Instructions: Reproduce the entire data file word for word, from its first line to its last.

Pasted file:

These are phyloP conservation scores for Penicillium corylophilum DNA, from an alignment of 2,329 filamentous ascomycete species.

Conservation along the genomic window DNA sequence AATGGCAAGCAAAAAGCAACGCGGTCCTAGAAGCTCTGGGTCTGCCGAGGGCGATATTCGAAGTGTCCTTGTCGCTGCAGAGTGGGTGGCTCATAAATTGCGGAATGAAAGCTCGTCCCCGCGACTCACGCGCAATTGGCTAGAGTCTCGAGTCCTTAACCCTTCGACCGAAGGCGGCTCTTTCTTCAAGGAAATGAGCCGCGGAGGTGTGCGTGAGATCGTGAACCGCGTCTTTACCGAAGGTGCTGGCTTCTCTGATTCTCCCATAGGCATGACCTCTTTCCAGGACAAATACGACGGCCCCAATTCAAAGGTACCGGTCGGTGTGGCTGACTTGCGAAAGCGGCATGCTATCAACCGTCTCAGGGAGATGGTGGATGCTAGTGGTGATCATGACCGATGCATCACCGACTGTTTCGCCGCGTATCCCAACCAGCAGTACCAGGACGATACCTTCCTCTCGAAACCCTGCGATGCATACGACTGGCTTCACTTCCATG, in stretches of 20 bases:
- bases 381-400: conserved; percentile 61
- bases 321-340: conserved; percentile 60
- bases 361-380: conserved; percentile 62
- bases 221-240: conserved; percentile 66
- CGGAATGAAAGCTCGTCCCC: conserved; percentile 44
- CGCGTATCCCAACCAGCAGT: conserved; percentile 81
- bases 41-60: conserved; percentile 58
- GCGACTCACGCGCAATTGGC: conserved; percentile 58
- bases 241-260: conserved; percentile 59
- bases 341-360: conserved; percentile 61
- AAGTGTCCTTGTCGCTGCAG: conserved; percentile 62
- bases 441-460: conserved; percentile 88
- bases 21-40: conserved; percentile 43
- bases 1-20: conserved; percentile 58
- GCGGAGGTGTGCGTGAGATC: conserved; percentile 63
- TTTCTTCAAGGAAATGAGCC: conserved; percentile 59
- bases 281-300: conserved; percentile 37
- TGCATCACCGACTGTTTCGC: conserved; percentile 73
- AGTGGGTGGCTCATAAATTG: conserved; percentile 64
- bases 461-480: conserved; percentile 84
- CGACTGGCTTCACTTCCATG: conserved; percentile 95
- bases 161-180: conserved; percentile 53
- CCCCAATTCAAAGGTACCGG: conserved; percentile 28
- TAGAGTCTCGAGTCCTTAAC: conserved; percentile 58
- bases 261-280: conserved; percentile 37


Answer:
These are phyloP conservation scores for Penicillium corylophilum DNA, from an alignment of 2,329 filamentous ascomycete species.

Conservation along the genomic window DNA sequence AATGGCAAGCAAAAAGCAACGCGGTCCTAGAAGCTCTGGGTCTGCCGAGGGCGATATTCGAAGTGTCCTTGTCGCTGCAGAGTGGGTGGCTCATAAATTGCGGAATGAAAGCTCGTCCCCGCGACTCACGCGCAATTGGCTAGAGTCTCGAGTCCTTAACCCTTCGACCGAAGGCGGCTCTTTCTTCAAGGAAATGAGCCGCGGAGGTGTGCGTGAGATCGTGAACCGCGTCTTTACCGAAGGTGCTGGCTTCTCTGATTCTCCCATAGGCATGACCTCTTTCCAGGACAAATACGACGGCCCCAATTCAAAGGTACCGGTCGGTGTGGCTGACTTGCGAAAGCGGCATGCTATCAACCGTCTCAGGGAGATGGTGGATGCTAGTGGTGATCATGACCGATGCATCACCGACTGTTTCGCCGCGTATCCCAACCAGCAGTACCAGGACGATACCTTCCTCTCGAAACCCTGCGATGCATACGACTGGCTTCACTTCCATG, in stretches of 20 bases:
- bases 381-400: conserved; percentile 61
- bases 321-340: conserved; percentile 60
- bases 361-380: conserved; percentile 62
- bases 221-240: conserved; percentile 66
- CGGAATGAAAGCTCGTCCCC: conserved; percentile 44
- CGCGTATCCCAACCAGCAGT: conserved; percentile 81
- bases 41-60: conserved; percentile 58
- GCGACTCACGCGCAATTGGC: conserved; percentile 58
- bases 241-260: conserved; percentile 59
- bases 341-360: conserved; percentile 61
- AAGTGTCCTTGTCGCTGCAG: conserved; percentile 62
- bases 441-460: conserved; percentile 88
- bases 21-40: conserved; percentile 43
- bases 1-20: conserved; percentile 58
- GCGGAGGTGTGCGTGAGATC: conserved; percentile 63
- TTTCTTCAAGGAAATGAGCC: conserved; percentile 59
- bases 281-300: conserved; percentile 37
- TGCATCACCGACTGTTTCGC: conserved; percentile 73
- AGTGGGTGGCTCATAAATTG: conserved; percentile 64
- bases 461-480: conserved; percentile 84
- CGACTGGCTTCACTTCCATG: conserved; percentile 95
- bases 161-180: conserved; percentile 53
- CCCCAATTCAAAGGTACCGG: conserved; percentile 28
- TAGAGTCTCGAGTCCTTAAC: conserved; percentile 58
- bases 261-280: conserved; percentile 37